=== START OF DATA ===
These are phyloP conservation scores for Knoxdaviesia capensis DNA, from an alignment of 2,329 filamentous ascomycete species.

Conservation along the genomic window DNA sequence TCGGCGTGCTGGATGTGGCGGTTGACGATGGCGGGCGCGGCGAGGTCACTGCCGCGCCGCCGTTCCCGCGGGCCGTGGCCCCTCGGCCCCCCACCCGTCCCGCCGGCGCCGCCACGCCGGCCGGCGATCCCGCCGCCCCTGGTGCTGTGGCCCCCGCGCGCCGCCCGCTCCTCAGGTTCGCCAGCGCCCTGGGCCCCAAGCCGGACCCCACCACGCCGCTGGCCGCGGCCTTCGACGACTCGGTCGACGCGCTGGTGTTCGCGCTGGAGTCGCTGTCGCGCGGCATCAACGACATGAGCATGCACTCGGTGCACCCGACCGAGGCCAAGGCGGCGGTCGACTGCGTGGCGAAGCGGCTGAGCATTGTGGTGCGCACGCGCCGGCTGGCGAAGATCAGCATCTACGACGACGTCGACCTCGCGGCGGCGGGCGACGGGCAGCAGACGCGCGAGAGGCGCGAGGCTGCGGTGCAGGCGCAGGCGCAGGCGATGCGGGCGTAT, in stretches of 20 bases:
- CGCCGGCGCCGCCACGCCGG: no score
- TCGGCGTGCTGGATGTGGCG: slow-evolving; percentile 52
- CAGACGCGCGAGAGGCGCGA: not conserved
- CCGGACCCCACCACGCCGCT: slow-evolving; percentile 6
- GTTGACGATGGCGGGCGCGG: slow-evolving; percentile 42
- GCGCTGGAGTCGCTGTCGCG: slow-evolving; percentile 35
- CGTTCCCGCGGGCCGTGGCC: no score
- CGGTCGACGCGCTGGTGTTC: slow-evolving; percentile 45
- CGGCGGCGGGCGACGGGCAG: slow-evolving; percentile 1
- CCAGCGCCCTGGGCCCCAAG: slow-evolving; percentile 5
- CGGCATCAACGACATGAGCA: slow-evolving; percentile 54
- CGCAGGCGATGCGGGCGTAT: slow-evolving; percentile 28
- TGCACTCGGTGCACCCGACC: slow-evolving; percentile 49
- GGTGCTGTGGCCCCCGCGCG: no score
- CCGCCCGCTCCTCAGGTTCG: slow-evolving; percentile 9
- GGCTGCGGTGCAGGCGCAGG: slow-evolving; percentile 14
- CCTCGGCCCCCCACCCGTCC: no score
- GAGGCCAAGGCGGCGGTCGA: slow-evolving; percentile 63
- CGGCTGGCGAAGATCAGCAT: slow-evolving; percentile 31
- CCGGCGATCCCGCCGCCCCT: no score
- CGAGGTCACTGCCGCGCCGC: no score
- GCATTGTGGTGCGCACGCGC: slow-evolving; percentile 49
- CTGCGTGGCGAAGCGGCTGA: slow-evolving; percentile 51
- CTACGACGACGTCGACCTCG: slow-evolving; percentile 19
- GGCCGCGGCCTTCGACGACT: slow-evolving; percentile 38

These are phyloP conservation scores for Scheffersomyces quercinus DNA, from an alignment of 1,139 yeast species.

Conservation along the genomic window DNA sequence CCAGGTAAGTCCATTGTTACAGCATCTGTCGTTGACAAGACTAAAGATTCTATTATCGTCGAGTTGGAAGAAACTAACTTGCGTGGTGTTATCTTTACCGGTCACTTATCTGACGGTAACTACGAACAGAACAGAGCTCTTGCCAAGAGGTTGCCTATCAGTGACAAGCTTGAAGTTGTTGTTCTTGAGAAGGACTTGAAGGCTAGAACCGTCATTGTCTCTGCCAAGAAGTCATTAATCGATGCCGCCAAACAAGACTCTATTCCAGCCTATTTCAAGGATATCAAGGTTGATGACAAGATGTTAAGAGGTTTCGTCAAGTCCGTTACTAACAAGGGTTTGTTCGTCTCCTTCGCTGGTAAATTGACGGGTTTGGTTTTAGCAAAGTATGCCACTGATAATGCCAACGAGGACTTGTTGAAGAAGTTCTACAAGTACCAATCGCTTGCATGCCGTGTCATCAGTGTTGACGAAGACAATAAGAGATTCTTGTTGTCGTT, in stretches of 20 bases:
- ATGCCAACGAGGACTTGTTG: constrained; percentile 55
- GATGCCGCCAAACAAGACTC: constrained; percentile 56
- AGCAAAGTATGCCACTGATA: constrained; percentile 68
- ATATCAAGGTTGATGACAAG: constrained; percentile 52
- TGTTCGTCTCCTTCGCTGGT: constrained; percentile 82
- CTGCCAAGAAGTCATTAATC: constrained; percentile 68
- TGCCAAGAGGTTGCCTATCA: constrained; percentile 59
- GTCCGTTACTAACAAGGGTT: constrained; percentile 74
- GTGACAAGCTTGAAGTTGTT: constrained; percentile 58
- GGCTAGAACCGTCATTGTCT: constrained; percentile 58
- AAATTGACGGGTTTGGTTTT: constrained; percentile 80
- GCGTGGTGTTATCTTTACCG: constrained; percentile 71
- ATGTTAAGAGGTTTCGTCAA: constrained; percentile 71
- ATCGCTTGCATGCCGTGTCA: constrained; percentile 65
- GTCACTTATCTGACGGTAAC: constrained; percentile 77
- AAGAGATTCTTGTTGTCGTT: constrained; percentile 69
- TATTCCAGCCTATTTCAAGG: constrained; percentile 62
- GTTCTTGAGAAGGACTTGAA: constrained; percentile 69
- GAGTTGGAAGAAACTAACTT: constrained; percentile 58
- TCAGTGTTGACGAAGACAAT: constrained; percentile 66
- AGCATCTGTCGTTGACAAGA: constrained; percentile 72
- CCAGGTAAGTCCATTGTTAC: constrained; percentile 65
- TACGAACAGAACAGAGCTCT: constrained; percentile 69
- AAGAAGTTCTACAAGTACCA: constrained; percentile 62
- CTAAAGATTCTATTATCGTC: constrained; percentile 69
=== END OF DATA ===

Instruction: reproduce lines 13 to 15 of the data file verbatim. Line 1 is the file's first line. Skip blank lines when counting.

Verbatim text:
- CGGCATCAACGACATGAGCA: slow-evolving; percentile 54
- CGCAGGCGATGCGGGCGTAT: slow-evolving; percentile 28
- TGCACTCGGTGCACCCGACC: slow-evolving; percentile 49